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Building the Internet for the future @TLF India 2020

At the TLF India 2020, Sanjay Kaul, President, Asia Pacific & Japan, Service Provider Business, Cisco Systems, presented on ‘Building the Internet for the future.’ He said that we are at the cusp of something great happening in the industry. The future of the Internet and 5G are seeing new normals, new participants, new potentials, partnerships and business models. Today, sensors, cameras, machines, etc., are connected to everything.

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In India, there will be 600 million people online via mobile by the end of 2020. 20% of GDP growth will be contributed by digitization. 10-15X impact of digitization will be powered by IoT, 5G and Wi-Fi 6. TSPs have to look at reducing costs, create new revenues, improve experiences and time to service. We have to increase trust and security.

Cisco started a project on the future of the Internet. It also introduced a silicon. Innovation across multiple dimensions can shift the paradigm. There will be new possible network architectures that are converged, cloud enhanced and fabric based. The future Internet will be delivering unprecedented cost and power efficiency, prioritized operations, and augmented intelligence.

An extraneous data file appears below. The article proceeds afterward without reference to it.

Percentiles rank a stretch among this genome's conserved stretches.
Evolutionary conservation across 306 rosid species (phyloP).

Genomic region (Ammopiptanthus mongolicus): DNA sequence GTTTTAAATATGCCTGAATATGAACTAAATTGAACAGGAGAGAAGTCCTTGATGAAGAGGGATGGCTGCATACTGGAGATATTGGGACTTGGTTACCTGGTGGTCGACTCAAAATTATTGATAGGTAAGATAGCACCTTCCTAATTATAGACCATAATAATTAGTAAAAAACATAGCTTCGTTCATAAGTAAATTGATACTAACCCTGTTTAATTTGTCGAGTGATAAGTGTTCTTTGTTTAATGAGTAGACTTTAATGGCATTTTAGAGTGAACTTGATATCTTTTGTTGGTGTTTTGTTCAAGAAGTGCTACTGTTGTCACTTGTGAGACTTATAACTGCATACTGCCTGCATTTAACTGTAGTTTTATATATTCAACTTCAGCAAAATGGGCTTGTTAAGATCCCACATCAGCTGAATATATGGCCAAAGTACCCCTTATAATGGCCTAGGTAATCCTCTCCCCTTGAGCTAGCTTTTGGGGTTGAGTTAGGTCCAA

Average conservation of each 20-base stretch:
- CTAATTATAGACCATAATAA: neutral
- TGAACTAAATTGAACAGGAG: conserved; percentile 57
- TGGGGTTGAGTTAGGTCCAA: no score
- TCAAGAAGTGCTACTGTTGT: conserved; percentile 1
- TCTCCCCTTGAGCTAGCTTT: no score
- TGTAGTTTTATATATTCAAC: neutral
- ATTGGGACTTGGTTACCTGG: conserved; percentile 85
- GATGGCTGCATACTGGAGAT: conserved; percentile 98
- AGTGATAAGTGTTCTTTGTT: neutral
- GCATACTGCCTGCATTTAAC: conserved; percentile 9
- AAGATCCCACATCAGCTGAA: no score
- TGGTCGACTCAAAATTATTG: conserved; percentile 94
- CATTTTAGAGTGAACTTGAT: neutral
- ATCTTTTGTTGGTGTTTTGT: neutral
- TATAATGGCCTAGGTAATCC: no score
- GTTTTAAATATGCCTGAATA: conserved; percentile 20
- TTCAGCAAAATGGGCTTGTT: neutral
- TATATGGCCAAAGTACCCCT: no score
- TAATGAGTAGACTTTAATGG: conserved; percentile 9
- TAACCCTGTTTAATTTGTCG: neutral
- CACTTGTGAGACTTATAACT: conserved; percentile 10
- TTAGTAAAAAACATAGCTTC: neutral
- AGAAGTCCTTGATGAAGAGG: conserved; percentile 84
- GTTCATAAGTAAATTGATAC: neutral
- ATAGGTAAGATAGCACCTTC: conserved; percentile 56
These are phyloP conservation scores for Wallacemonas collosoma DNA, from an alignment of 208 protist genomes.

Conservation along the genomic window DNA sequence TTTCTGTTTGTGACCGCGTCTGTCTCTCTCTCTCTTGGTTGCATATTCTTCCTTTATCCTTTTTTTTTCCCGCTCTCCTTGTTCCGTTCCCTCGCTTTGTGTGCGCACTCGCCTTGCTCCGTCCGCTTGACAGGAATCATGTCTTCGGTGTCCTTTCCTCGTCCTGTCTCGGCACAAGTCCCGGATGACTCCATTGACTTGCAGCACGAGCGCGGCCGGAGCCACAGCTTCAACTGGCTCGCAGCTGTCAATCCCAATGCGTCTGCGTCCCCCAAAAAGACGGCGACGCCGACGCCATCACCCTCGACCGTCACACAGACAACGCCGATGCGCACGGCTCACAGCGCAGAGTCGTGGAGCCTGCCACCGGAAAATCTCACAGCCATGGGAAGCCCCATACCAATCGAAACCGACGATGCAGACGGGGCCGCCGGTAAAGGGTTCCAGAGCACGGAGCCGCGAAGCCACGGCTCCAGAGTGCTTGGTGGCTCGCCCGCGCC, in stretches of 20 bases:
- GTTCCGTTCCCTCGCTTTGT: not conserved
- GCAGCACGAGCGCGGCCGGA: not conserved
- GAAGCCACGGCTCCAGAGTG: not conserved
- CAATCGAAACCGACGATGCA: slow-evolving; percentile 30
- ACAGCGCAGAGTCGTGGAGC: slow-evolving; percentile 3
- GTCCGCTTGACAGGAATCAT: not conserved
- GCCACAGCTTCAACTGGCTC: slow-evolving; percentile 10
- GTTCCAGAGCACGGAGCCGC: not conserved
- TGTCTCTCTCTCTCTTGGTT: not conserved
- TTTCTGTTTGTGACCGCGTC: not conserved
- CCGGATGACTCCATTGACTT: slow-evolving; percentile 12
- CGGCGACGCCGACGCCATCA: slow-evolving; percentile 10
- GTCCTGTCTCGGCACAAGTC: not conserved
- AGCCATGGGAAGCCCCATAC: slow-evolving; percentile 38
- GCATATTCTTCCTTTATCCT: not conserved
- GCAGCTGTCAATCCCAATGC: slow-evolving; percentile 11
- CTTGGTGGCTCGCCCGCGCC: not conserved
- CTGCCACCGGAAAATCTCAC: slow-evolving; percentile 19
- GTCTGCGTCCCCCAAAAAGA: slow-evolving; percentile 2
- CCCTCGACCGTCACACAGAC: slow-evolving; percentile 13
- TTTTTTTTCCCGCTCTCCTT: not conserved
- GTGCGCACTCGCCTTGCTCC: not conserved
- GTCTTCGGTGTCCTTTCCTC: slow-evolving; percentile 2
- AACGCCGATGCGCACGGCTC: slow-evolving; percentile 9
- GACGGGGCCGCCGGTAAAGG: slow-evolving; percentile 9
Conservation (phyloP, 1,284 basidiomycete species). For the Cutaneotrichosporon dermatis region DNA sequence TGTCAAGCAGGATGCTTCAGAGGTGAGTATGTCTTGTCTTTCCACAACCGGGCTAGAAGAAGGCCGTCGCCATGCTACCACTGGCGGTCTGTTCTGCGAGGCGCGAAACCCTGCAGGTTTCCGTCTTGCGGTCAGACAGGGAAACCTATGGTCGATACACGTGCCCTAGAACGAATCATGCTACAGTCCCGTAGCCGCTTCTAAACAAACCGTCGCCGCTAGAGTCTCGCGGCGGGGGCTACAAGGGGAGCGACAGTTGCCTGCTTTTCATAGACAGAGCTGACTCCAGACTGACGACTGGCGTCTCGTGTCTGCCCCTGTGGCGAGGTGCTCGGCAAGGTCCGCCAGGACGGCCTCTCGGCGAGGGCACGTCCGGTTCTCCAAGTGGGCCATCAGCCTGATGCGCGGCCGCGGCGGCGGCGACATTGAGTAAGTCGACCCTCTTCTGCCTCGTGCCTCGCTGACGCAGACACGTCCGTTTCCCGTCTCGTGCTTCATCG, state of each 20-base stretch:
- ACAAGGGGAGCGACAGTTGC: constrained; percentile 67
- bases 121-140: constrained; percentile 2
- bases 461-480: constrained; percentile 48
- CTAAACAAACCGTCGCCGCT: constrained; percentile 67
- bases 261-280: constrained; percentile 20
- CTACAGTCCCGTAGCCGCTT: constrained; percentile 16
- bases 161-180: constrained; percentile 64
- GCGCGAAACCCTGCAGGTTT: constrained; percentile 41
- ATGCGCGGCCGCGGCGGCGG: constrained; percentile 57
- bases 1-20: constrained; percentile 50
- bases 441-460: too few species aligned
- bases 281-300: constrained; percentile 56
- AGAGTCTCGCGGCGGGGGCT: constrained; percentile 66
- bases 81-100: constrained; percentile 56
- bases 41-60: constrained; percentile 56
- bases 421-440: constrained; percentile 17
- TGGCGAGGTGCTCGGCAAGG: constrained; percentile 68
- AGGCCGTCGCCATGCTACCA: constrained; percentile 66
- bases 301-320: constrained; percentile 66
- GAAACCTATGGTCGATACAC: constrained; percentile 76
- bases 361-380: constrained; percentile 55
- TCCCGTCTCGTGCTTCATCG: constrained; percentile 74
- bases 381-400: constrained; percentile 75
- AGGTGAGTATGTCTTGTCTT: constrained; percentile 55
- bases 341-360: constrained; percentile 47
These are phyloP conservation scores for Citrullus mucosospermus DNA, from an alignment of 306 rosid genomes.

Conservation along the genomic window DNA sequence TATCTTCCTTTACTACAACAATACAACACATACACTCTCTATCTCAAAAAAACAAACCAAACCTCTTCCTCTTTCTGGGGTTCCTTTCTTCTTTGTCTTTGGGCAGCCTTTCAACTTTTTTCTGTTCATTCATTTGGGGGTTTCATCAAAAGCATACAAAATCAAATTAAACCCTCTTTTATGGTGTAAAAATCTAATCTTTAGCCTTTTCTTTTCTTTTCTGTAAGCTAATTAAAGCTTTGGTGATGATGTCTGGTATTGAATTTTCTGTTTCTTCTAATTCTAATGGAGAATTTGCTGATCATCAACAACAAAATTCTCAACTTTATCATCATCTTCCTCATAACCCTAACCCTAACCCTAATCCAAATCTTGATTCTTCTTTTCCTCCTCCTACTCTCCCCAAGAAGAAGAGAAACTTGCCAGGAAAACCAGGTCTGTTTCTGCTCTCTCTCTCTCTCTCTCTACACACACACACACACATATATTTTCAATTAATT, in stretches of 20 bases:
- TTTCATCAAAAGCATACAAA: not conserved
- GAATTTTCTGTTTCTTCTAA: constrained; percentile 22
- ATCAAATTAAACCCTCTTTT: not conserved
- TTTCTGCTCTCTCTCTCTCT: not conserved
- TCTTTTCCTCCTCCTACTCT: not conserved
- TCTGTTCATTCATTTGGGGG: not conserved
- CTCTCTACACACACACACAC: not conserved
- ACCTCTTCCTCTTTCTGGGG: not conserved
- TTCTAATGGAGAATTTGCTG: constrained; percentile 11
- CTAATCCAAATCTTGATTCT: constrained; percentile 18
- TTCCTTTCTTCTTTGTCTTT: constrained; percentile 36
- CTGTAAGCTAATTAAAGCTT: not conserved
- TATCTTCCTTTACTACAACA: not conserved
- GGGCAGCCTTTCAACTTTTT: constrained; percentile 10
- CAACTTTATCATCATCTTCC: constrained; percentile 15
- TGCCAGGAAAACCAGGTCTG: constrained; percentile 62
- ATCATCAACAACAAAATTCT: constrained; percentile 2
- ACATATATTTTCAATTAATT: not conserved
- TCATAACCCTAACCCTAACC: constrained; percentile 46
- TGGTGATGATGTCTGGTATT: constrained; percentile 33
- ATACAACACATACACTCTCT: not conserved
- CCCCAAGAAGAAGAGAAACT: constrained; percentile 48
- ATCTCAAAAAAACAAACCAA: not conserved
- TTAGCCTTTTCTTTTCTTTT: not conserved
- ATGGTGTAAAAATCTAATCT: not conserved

He said: “We need to adapt how the consumers want to procure. There will be integrated systems. Discrete components will rise. We have the architecture re-imagined as the SP North Star. The SP will be a predominant channel for cloud-based services. There will be a flat network, ie, IPoEoF that is converged, intelligent, zero touch and zero trust. There will be a horizontal cloud layer. There will be distributed data center architecture — MEC and new edge. There will also be converged SDN and automation.